On September 28, Rowan Atkinson will return to the screens as the incompetent-but-sought-after British secret agent in Johnny English Strikes Again, the third installment of the spy comedy series. In the latest movie, Johnny English is forced to come out of retirement to save the world from a cyber-attack.
Johnny English Strikes Again continues a sub-genre that has been around since the 1960s and has been kept alive through countless films, television series and books. Some of these films send up the over-achieving international spy, while others are direct spoofs of the Bond films that are based on Ian Fleming’s novels and feature Agent 007 as the ultimate male fantasy.
The character of Johnny English, an agent in the British military intelligence unit MI7, was inspired by Richard Latham, an inept spy played by Atkinson in a series of television advertisements for Barclaycard in the 1990s.
Among the precursors to Johnny English (2003) was the Austin Powers trilogy (1997-2002), a direct attack on the Bond films. Written by and starring Mike Myers and directed by Jay Roach, the movies were among the most commercially successful of the spy film parodies, and also a cult classic.
The first film in the series, Austin Powers: International Man Of Mystery (1997), introduces the world to Myers’s super-spy Austin Powers and the super-villain, Dr Evil, also played by Myers. Thanks to the wonders of time travel, the adversaries are transported from the ’60s to the ’90s for another face-off. Much of the film’s humour comes from the fact that Powers and Dr Evil are stuck in the ’60s while the rest of the world has moved on.
The film featured several tongue-in-cheek references to the Bond films. Dr Evil was based on the Bond villains Dr No and Ernst Stavro Blofeld. Evil’s henchman Random Task was a parody of Oddjob from Goldfinger (1964). M, Bond’s superior, who explains his mission to him in the films, gave way to the aptly titled Basil Exposition, who lays out his primary narrative purpose in one scene by beginning a conversation with, “Let me bring you up to speed.”
Two sequels followed, Austin Powers: The Spy Who Shagged Me (1999) and Austin Powers in Goldmember (2002), but they moved away from direct Bond references to incorporate generic slapstick gags.
One of the earliest spy spoof films was the British comedy Hot Enough for June (1964), which centred on a youngster who unwittingly starts working for British intelligence and is sent to Prague on a mission. Another release that year was Carry On Spying, part of the Carry On comedy series, which centred on Agent 000, Charles Bind.
Towering over the spoofs from this era is Casino Royale (1967), which, remarkably, was born from the rights to the actual book. The producer, Charles K Feldman, had bought adaptation rights to Fleming’s 1953 novel, which was the first to feature Bond. But Casino Royale was produced as a spoof after Feldman could not agree on the profit-sharing terms Albert R Broccoli’s Eon Productions, which had produced all the Bond films till then, starting with Dr No in 1963.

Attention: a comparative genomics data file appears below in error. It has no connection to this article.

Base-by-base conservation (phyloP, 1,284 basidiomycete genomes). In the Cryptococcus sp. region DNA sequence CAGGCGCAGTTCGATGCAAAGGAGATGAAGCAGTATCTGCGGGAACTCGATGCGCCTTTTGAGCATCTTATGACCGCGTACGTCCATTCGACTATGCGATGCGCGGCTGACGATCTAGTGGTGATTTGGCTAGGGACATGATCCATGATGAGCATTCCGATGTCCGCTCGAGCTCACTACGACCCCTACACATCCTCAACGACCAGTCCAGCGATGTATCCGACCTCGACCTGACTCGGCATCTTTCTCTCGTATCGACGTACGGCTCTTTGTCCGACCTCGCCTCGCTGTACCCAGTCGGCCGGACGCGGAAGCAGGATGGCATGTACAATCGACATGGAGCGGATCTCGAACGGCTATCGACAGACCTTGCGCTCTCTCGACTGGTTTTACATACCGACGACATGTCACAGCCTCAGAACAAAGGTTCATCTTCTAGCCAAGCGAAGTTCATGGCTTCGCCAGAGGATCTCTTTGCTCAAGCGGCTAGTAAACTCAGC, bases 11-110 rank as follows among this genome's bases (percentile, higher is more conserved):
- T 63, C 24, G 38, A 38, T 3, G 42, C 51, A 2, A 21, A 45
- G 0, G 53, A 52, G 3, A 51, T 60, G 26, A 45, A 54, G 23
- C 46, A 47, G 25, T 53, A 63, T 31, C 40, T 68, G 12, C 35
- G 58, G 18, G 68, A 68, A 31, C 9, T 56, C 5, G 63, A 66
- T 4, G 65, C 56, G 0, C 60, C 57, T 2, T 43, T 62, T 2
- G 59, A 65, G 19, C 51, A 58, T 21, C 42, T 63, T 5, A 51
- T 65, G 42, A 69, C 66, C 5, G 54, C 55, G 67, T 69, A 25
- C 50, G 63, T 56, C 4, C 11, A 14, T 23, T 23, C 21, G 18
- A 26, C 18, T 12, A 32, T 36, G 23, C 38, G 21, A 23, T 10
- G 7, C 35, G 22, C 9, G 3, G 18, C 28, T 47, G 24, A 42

The resultant Casino Royale was a collage of jokes, featuring an ensemble cast that included Peter Sellers, Ursula Andress, Orson Welles, Woody Allen, Jean-Paul Belmondo and John Huston. The film revolves around a plan by James Bond (David Niven) plan to take down the Soviet counterintelligence group with the help of six decoy Bonds.
Other spy spoofs have derived their humour from portraying the protagonist as an incompetent or unlikely candidate who doesn’t look the part but has been saddled with the task because of contrived circumstances. Johnny English, originally a pen-pusher at MI7, is an example. Others include a vacuum cleaner salesman in Our Man in Havana (1958), a mousy coffee shop manager in The Intelligence Men (1965), and a desk agent who finds herself on the field in the 2015 film Spy, starring Melissa McCarthy.
Then there are the spoofs centred on hardened professionals who are as deadly and dashing as the best of the Bonds, but whose hubris and ignorance create comical situations.
An example is Hubert Bonisseur de La Bath, better known by his code name OSS 117, after his role in the Office of Strategic Services. The character, played by Jean Dujardin in OSS 117: Cairo, Nest of Spies (2006) and OSS 117: Lost in Rio (2009), was a humorous reinvention of the original secret agent created by French novelist Jean Bruce in a series that predated Fleming’s Bond books. The first film made on the character, OSS 117 Is Not Dead (1957), also appeared five years before the first Bond film, Dr. No (1962).
While the original books and films were straightforward spy thrillers oblivious to their potential for parody, the two films starring Dujardin lampooned the genre’s tropes and also poked fun at OSS 117’s die-hard patriotism. In OSS 117: Cairo, Nest of Spies, La Bath is sent to the Egyptian capital where he has to step into the shoes of a poultry farm owner to resolve the Suez crisis. What follows are offensive remarks about Islam and the Arab world, examples of his arrogance (a character remarks that he is “so very, very French”, which OSS 117 takes as a compliment), and numerous slapstick gags such as a fight that involves throwing chickens.
This film and its sequel, OSS 117: Lost in Rio (2009), not only poked fun at the spy films of the ’60s but also recreated the camera movements, colour palette and even the rear-projection driving scenes (where the background is pre-filmed) common in the genre.
Another Bond me-too in this vein is Sterling Archer from long-running animated sitcom Archer, which was renewed this year for a tenth season.